MEMBER SPOTLIGHT

May 22, 2017 in Front Page, Front Page Slideshow

Jaguar Fever,  The story behind Ken Laymon’s stunning 1965 Etype FHC (Part II)

After completion drive train, the time had come to fix the rebar holes, it was not until this time that I discovered that my car was a rust bucket, beauty was really only skin deep! I decided to send it out for bead blasting so that I could determine what repairs were needed, I was shocked when it returned suffering from a dramatic weight loss, it needed front and rear floors, inner and outer sills, firewall, as well as sub frames, my rust bucket was a true work of art in Bondo. This mess was beyond my abilities, I checked around and found that XKs Unlimited had a jig in their shop which would assure proper alignment for a major body rebuild. Cost was more than I expected, however I already had invested in a top notch drivetrain and all numbers were matching so, after removing everything, off it went to XKs. Many many dollars later, the car returned totally dissembled without a trace of rust or paint, new subframes in the boxes and two pallets of parts, one with all the smaller parts and one pallet for the rear suspension assembly, the bonnet was sitting in front of the body tub, all that was left to do was put it back together!!##. I was devastated; I stared at my pile of parts for a couple of weeks before finally deciding to buckle down and make an attempt at a show car.

My new project became an obsession; I was slow but methodical and received lots of help and advice from friends, special thanks to Richard Darnell and Dick Mila De La Roca, their help and encouragement which were indispensable. Blue paint was done by Roundsville’s Automotive in San Bernardino, interior by K&N in Garden Grove. I spent a couple of years preparing parts and bolts for refinishing and plating. Chrome and cad plating was done by MJB plating in Rialto. Any paint, other than blue, was my garage job. Thanks to the fantastic factory Spare Parts Catalogue, I was able to assure myself that everything was assembled as original. One piece at a time over the years things went together until I finally ran out of parts to install and, presto,  I had a pretty new blue E Type that again ran like a top.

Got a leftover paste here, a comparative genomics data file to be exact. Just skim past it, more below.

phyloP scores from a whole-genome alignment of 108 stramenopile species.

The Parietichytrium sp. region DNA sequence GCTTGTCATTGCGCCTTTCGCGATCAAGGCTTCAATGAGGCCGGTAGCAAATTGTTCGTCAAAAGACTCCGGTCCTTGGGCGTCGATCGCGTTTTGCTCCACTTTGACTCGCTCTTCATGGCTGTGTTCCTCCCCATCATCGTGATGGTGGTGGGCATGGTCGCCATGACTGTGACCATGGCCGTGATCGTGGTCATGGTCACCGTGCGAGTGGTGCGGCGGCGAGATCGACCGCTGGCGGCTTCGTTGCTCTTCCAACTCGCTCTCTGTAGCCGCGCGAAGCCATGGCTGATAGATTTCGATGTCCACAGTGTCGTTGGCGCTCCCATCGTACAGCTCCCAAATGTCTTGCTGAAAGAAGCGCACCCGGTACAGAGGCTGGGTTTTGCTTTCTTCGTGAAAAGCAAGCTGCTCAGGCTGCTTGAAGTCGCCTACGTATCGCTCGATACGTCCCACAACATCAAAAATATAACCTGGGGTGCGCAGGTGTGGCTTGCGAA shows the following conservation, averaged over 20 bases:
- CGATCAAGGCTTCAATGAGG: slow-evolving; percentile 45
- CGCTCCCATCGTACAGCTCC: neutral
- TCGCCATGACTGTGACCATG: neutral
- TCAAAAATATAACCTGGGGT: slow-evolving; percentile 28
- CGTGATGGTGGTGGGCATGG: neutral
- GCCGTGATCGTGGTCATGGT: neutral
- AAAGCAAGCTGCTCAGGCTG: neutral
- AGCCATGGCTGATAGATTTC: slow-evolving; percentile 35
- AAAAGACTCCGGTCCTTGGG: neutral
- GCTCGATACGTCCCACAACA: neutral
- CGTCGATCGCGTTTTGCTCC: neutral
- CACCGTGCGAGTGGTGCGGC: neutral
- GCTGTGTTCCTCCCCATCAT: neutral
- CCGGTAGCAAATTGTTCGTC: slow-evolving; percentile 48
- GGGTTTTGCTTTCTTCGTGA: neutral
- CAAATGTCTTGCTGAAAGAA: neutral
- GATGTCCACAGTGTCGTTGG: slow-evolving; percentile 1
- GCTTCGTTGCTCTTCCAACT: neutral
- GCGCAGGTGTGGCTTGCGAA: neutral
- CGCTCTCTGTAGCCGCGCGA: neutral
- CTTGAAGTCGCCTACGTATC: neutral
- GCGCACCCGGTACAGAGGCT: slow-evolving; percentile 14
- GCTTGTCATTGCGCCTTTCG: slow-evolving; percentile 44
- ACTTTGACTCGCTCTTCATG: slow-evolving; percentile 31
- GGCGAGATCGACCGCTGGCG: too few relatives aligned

I felt that the completed car looked pretty good but I really didn’t feel like it qualified as “show quality” work but the first JCNA show was a couple of weeks away so I decided that it was now or never and I mailed in the application and reserved a U Haul Trailer.  The day before the show, I picked up my trailer and, after many delays, loaded the car for the next day. The next morning Caroline & I departed for the big debut. Half way to the show, the sky broke loose and we were caught in pouring rain with no option but to continue on if we were to arrive on time.

On arrival at the show we did our best to clean up the car before rags down time. When we could do no more, we took the time to check what our competition looked like, we concluded that we didn’t have a chance. When awards presentation time came around, I was astounded to hear my name called for a third place, I was thrilled! A couple of weeks later, I received the judges sheet in the mail, I used it as a check list to correct any deductions that the judges had taken. On to the next show, more corrections and on and on it goes, maybe someday all of the corrections will be done, but that someday hasn’t arrived, so on and on I we go, time to get ready for the next show.